And rightfully so. Frazier is hitting .295/.302/.607 with six doubles, two triples and three home runs since his first Major League game on July 1, including a difference-making two-run double in the Yankees' 6-4 win over the Mariners on Sunday. Ellsbury's numbers during that stretch? .159/.275/.182 with one double and one RBI.
It makes for an interesting situation. Ellsbury, who's mostly been an everyday player since he broke in with the Red Sox, is destined for bench duty for the time being, particularly as a pinch-runner, which he was employed as twice in the final two games against the Mariners.
The right-handed-hitting Frazier earned the start on Saturday against the left-handed Ariel Miranda, which is not uncommon. But his start over Ellsbury on Sunday against the right-handed Yovani Gallardo signals that Girardi now views him as an everyday-type player.
Frazier also showed that game-changing ability, something Girardi's touted, on Sunday. Frazier, the Yankees' No. 2-ranked prospect by MLBPipeline.com, was elated he's received Girardi's blessing.
"It's a very good feeling to know the manager sees you are putting in the hard work,'' Frazier said.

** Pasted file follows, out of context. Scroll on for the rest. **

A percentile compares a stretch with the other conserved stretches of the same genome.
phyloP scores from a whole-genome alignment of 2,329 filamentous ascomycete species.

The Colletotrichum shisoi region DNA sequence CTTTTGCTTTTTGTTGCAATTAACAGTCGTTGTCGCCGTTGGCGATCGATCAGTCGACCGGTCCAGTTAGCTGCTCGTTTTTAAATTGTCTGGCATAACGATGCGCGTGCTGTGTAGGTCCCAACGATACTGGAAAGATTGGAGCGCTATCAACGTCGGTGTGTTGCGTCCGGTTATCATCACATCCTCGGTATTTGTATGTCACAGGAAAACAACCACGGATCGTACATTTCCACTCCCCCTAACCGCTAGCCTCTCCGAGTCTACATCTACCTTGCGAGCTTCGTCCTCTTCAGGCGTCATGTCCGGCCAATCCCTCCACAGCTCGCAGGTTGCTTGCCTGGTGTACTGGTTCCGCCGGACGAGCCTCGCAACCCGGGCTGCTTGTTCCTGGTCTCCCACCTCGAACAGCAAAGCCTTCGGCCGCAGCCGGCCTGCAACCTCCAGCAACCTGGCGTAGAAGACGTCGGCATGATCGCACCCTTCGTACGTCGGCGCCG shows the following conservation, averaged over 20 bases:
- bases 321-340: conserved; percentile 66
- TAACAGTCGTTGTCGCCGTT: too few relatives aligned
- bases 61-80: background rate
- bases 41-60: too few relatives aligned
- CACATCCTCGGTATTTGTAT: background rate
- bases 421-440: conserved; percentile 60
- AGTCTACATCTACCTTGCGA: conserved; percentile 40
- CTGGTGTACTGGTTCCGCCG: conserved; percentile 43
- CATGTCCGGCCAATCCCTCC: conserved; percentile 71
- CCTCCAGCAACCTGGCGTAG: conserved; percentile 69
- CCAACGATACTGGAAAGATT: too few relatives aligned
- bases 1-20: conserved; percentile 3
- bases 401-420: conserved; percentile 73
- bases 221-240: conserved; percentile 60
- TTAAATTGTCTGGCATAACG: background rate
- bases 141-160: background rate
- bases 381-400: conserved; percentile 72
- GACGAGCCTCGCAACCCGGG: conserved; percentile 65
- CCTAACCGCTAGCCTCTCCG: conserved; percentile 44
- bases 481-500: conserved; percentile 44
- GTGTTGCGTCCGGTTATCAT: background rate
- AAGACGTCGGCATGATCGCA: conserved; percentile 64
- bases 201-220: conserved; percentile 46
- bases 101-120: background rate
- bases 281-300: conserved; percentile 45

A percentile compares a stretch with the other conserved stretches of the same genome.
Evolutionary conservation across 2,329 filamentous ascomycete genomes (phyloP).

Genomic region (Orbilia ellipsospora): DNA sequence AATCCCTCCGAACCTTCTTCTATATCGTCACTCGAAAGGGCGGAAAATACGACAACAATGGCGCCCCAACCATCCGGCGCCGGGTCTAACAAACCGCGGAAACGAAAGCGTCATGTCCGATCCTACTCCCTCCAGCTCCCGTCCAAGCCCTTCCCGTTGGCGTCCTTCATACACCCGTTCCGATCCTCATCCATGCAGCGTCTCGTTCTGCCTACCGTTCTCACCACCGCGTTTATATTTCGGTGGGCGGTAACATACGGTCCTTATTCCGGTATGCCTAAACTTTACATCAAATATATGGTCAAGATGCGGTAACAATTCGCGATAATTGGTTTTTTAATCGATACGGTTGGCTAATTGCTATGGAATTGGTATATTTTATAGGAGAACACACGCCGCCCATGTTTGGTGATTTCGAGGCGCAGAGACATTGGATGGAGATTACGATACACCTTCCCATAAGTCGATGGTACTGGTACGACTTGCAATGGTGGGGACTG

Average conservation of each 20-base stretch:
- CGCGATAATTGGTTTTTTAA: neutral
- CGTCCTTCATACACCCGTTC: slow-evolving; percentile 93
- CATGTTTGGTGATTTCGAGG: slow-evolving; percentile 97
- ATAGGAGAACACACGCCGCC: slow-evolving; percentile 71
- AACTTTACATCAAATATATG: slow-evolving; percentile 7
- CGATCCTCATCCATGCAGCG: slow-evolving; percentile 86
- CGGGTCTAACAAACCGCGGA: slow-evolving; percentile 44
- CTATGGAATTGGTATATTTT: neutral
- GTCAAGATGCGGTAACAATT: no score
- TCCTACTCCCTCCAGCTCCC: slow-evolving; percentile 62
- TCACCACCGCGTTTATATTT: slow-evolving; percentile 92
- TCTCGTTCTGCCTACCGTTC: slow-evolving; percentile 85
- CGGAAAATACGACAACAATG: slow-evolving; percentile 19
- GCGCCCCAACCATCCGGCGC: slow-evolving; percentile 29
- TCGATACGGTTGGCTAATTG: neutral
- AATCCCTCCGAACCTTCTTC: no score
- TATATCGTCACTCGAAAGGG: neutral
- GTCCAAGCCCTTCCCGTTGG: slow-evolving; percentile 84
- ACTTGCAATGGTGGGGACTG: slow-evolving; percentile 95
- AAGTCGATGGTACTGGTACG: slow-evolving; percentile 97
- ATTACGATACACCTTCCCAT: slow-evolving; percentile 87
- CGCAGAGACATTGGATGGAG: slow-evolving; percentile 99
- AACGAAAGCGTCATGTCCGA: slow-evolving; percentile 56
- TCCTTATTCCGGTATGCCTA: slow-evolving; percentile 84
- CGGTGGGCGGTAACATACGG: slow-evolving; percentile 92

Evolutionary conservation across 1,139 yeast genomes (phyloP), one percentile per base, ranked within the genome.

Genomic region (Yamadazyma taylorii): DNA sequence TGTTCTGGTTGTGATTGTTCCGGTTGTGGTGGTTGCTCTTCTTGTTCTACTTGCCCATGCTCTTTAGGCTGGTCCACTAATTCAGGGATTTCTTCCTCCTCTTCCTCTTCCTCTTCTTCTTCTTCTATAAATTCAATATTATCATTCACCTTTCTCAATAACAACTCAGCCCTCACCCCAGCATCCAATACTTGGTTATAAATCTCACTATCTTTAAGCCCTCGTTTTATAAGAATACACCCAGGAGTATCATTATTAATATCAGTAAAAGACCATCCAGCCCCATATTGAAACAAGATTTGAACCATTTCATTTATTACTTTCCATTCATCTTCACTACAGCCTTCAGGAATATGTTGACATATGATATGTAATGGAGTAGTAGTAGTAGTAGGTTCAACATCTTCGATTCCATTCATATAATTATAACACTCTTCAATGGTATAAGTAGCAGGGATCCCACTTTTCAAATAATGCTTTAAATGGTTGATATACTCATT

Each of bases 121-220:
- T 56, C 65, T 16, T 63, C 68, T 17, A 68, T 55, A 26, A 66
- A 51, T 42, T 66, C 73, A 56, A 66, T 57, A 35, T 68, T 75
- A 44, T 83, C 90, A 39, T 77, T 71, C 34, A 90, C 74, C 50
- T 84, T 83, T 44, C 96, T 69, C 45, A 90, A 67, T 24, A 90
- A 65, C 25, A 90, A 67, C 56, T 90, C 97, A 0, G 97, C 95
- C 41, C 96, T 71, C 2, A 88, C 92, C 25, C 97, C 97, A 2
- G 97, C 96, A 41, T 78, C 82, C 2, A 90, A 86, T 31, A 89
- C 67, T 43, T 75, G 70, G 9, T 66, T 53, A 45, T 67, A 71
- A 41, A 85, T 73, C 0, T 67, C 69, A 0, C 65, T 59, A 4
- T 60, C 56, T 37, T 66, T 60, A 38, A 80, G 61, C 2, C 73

An interesting situation lies on the horizon, as Aaron Hicks, who compiled a 2.8 WAR before landing on the disabled list with a strained oblique, is expected to return in two or three weeks.
Yankees general manager Brian Cashman told WFAN's Mike Francesa on Thursday that Frazier would be optioned to Triple-A when Hicks returns, and it appears the Yankees are hamstrung to do so. Ellsbury is not only owed $21.2 million this year and the next three, but Brett Gardner and Aaron Judge are everyday players in the outfield.
Girardi isn't jumping to conclusions.
"I think you address that situation when you get there," Girardi said. "We're still a ways away from Hicks coming back, and there are so many things that can happen before that, so that's why you never speculate. You worry about it when it's time to worry about it."
Even if Frazier is sent down, he's almost guaranteed, barring injury, he'll be a September callup when the rosters expand.
For now, Frazier is just relishing the opportunity and flattered Girardi is so impressed with his production.
"The way I view it is I'm here right now, two to three weeks is a long ways away, and I'm going to continue to make him think that I can stay up here regardless of what's going to happen," Frazier said. "But September's right around the corner. Whenever Aaron comes back, whatever move they make is best for the team, and I have to view it that way."
Josh Horton is a reporter for MLB.com based in Seattle. He covered the Yankees on Sunday.